I would respectfully disagree. And I'm pretty sure I'd be able to recover the cost of the repairs if I was in buyer's shoes. Products generally come with an implied warranty of merchantability under Art. 2 of the Uniform Commercial Code. As I understand it, "as is" sales are prohibited in Mass. See, https://www.consumer.ftc.gov/articles/0252-warranties. Further, seller, an Acura dealership is an expert seller with unique and special knowledge of the product and this apparent known defect, which was not specifically disclosed to buyer at the time of sale. That defect manifested itself shortly after the normal factory warranty expired. The unequal bargaining positions of the parties would be relevant to the judge. (If this was a purely private sale between two innocent retail end users, the outcome might be different.) Further, Acura is in an easy position to provide a remedy because it has access to needed parts at cost, and already employs the staff needed to do the repair.

It is unfortunate that the Acura dealership did not step up early and do the right thing. Most consumers are not willing to do the leg work to effectively escalate such a dispute, and follow through with the leg work needed to prosecute the claim. My advice would be to ramp up the letters (be sure to include Acura N. America head office), social media complaints, and file a lawsuit in small claims court, which you can do pro se. Brush up on your Judge Judy viewing and have at it . . . You'd be surprised by the effect filing a lawsuit has on the company's motivation to solve the problem. You can DIY it, but Acura will need to hire counsel, respond to the complaint, and appear to defend it - knowing full well they may lose.


https://oppositelock.kinja.com/what-if- ... 1618124525


What are your thoughts after reading this article and what I wrote?

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Re: $5k - $7k to replace engine, or get something else? (loan on car)

Post by Jack FFR1846 » Tue May 19, 2020 9:37 am

Helo80 wrote:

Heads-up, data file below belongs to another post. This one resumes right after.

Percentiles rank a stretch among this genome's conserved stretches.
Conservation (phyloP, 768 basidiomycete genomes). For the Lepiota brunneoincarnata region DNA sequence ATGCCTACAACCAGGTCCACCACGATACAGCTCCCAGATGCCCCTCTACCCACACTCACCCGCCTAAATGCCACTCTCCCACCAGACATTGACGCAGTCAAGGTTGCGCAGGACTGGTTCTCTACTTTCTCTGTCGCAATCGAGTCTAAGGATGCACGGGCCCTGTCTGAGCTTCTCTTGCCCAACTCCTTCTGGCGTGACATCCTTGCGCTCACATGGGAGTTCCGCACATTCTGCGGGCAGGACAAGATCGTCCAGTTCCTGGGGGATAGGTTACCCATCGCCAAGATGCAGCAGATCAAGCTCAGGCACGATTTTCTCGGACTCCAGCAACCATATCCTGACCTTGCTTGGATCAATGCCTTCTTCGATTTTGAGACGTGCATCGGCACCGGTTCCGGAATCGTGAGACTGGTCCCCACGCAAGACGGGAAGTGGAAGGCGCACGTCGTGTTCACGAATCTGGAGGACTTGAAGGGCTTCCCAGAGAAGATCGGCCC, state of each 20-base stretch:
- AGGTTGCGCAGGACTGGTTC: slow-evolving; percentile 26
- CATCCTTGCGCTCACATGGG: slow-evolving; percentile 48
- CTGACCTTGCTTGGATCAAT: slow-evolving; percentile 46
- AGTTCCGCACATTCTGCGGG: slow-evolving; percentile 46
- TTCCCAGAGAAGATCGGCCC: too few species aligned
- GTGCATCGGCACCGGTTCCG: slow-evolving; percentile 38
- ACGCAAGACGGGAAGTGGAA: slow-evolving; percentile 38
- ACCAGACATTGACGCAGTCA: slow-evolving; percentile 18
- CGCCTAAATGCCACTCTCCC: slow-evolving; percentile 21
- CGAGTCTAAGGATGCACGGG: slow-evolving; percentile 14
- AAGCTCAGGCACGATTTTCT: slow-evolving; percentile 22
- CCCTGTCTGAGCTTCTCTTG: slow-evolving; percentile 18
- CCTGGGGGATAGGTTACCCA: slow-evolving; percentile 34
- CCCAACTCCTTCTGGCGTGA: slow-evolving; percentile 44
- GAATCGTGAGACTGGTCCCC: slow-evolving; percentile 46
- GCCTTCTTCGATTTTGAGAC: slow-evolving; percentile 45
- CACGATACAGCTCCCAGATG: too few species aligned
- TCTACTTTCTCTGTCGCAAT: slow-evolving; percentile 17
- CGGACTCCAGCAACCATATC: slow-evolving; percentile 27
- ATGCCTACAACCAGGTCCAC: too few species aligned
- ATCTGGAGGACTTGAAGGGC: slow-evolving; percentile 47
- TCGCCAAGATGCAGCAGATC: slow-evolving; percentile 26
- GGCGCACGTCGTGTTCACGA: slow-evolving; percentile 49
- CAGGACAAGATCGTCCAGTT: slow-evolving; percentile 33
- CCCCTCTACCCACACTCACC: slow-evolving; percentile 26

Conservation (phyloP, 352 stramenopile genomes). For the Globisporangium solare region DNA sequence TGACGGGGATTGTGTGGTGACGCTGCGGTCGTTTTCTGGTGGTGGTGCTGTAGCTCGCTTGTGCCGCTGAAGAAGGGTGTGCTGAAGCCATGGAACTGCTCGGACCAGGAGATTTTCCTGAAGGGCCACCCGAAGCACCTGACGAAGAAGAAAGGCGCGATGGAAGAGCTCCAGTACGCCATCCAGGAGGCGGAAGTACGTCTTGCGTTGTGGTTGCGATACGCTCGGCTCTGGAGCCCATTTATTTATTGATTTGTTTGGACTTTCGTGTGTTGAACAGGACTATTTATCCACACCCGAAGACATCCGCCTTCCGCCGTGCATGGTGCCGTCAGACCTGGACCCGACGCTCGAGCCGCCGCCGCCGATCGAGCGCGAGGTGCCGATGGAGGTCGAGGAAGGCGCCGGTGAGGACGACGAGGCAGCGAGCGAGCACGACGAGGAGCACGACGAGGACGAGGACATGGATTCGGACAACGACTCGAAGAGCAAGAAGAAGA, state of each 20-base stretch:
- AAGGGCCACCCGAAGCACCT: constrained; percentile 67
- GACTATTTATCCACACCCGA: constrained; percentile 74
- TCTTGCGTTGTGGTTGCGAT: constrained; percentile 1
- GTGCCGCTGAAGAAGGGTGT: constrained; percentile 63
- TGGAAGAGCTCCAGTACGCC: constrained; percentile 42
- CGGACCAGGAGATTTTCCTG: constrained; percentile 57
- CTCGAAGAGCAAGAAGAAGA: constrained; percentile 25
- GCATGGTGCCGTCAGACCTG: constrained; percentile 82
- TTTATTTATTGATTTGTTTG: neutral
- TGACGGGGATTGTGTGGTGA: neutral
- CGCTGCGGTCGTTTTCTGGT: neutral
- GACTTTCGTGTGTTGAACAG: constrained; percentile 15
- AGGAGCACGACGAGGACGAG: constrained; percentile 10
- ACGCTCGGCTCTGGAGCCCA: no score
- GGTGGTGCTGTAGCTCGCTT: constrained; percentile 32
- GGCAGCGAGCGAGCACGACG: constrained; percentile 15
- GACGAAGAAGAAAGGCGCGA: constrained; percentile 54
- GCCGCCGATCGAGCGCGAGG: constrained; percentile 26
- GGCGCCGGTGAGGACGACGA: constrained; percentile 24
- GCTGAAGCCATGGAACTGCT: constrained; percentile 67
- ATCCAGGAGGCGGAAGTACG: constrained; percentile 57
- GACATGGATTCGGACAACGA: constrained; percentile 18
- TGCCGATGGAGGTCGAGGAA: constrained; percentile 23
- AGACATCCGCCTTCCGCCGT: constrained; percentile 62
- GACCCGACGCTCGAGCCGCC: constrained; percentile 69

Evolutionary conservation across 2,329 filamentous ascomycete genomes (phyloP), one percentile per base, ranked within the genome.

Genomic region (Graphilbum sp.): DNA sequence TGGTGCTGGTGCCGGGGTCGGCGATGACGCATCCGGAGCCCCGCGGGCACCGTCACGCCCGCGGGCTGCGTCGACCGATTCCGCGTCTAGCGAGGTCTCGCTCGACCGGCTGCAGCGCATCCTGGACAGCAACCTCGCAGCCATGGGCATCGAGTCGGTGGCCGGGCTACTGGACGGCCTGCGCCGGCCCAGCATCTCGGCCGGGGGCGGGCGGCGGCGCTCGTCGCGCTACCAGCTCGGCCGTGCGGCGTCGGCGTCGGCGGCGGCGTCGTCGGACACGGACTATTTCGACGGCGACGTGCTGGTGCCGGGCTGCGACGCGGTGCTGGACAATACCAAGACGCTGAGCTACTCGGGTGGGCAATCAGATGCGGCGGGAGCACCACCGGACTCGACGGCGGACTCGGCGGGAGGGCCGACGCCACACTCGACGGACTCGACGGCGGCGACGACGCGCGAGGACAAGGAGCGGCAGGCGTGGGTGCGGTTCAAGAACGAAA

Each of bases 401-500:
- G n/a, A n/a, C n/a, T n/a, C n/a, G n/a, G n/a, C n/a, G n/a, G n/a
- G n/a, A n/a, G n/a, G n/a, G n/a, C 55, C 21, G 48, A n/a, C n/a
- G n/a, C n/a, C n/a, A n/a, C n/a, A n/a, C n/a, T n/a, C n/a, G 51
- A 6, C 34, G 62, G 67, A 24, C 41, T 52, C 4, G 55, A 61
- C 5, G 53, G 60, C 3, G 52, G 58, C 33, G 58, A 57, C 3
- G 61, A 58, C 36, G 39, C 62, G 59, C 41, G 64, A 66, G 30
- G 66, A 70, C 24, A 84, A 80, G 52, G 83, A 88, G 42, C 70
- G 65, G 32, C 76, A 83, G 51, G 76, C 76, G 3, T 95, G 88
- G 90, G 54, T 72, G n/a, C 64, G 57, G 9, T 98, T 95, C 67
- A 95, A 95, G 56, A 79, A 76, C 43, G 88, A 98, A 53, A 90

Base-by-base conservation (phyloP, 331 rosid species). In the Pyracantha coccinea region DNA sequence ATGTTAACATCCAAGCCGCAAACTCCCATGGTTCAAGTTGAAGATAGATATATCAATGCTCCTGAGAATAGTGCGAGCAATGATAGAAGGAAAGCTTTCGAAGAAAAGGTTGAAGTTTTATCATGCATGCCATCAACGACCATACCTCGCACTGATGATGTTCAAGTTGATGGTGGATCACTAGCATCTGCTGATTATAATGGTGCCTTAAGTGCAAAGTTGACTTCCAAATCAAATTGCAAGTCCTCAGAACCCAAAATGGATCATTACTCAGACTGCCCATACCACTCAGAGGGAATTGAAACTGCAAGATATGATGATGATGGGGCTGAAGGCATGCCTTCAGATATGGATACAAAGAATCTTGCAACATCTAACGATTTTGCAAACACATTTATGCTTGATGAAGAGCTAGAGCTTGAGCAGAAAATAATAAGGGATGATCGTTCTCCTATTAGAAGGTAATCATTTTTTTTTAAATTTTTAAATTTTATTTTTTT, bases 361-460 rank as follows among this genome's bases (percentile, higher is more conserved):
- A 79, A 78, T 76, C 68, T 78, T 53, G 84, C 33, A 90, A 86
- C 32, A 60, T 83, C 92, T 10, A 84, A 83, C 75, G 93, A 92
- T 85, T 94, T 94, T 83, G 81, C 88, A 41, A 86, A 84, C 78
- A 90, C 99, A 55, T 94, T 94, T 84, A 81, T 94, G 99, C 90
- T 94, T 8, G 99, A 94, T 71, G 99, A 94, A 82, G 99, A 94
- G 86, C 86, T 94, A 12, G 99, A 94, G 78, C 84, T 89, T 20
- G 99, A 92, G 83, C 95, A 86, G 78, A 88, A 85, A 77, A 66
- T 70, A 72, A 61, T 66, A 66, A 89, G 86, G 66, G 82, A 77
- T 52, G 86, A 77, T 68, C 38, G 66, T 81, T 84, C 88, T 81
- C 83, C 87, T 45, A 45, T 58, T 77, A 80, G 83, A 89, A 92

Tue May 19, 2020 7:46 am
Odds are overwhelmingly high that you will sign a disclosure statement that the used vehicle you're buying is being sold, "AS-IS".
In Massachusetts, that is not the case:

You vehicle is eligible for mandatory repairs if the defects occur during your vehicle's term of protection. The term of protection is based on how many miles are on the odometer at the time of sale.

Less than 40,000 miles
90 days or 3,750 miles driven since purchase

40,000 – 79,999 miles
60 days or 2,500 miles driven since purchase

80,000 – 124,999 miles
30 days or 1,250 miles driven since purchase

More than 125,000 miles

No lemon law warranty


For a private party sale:

Private Party Car Sales
If you buy a car from a private seller in Massachusetts and discover that it’s defective, you may be able to return it within 30 days of purchase if you can prove that the seller knew about the defect but didn’t disclose it.
Bogle: Smart Beta is stupid

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Re: $5k - $7k to replace engine, or get something else? (loan on car)

Post by as9 » Tue May 19, 2020 9:39 am

Jags4186 wrote:
Mon May 11, 2020 2:31 pm
randomguy wrote:
Mon May 11, 2020 1:18 pm
Jags4186 wrote:
Mon May 11, 2020 7:12 am
harrychan wrote:
Sun May 10, 2020 5:50 pm
sd323232 wrote:
Sun May 10, 2020 2:37 pm
dang, acura that needs a new engine, i dont think i will live to the day i will see something like that, looks like i will cross acuras from my buying list, that will leave only toyota on there
I dunno why people like honda / acura so much. I know 3 people who had problems with various honda / acura including engines and transmission issues on 5 year +/- cars.

I know people who have had problems with Toyotas, Mazdas, and the Subaru my wife drives hasn’t been that great either. No manufacturer is perfect.

You hear about problems with Honda because they sell so many cars. They might not be no. 1 for reliability but they are way up there. I think all of their cars look and drive better than the equivalent Toyota models FWIW (well at least Civic and Accord vs Corolla and Camry. All of which I cross shopped).
It might be more accurate to say Honda WAS way up there. Those 90s honda's were as good as anything out there. The evidence is the last 5-10 years of products are not remotely up to that standard. They aren't horrible but more of a just above average rank. And the average car these days is pretty darn solid.
Consumer Reports gives Honda a “72” score in reliability. Toyota, which one would assume reading around here are indestructible, is given a score of “73”. Audi, a bad word around here, is given “77”. Porsche, which you assume requires putting a lien on your firstborn before accepting delivery, is number 1 at “86”. Subaru, ranked #3 overall, has notorious oil burning issues. My wife’s car has it. My in-laws vehicle has it, everyone I know who owns a Subaru has oil problems.
My mom got a Subaru after a lifetime of Toyota's and had so many problems she sold it back to them and bought an Audi. So far so good with the Audi.